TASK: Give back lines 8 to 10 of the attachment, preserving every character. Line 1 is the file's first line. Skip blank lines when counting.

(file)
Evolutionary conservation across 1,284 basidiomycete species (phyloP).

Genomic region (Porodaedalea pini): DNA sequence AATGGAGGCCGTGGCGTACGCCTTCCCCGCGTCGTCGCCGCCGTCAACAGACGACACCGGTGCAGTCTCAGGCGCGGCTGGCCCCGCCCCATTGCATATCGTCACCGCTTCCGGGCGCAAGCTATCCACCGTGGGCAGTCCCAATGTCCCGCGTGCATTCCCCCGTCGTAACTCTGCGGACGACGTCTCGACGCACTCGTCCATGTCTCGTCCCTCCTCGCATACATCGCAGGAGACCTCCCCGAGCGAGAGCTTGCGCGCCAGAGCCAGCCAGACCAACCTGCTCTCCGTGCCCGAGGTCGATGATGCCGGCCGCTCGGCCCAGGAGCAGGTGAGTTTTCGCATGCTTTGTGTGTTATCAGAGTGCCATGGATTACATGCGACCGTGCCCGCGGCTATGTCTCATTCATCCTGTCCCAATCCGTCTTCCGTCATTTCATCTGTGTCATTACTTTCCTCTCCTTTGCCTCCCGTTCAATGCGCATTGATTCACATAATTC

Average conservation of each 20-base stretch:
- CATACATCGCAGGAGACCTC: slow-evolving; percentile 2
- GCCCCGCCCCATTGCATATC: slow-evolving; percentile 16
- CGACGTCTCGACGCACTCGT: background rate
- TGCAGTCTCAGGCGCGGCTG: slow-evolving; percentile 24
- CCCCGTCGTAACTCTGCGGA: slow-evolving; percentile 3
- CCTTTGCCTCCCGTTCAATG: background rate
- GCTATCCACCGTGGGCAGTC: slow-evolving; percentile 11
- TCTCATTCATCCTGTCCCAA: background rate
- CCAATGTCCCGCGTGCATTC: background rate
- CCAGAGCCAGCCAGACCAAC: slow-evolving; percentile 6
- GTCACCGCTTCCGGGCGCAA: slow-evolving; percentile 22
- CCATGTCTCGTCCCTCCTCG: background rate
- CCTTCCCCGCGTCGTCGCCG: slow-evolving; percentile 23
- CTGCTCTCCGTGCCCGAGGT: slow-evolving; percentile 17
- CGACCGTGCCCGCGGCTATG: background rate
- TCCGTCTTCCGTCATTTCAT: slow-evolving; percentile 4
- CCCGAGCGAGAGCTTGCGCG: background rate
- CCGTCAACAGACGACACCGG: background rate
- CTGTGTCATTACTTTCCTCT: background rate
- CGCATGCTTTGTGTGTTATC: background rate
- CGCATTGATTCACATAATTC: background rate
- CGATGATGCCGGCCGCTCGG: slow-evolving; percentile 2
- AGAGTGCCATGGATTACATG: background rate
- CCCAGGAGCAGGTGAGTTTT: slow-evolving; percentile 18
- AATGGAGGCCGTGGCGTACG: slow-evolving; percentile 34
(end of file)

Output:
- CCCCGTCGTAACTCTGCGGA: slow-evolving; percentile 3
- CCTTTGCCTCCCGTTCAATG: background rate
- GCTATCCACCGTGGGCAGTC: slow-evolving; percentile 11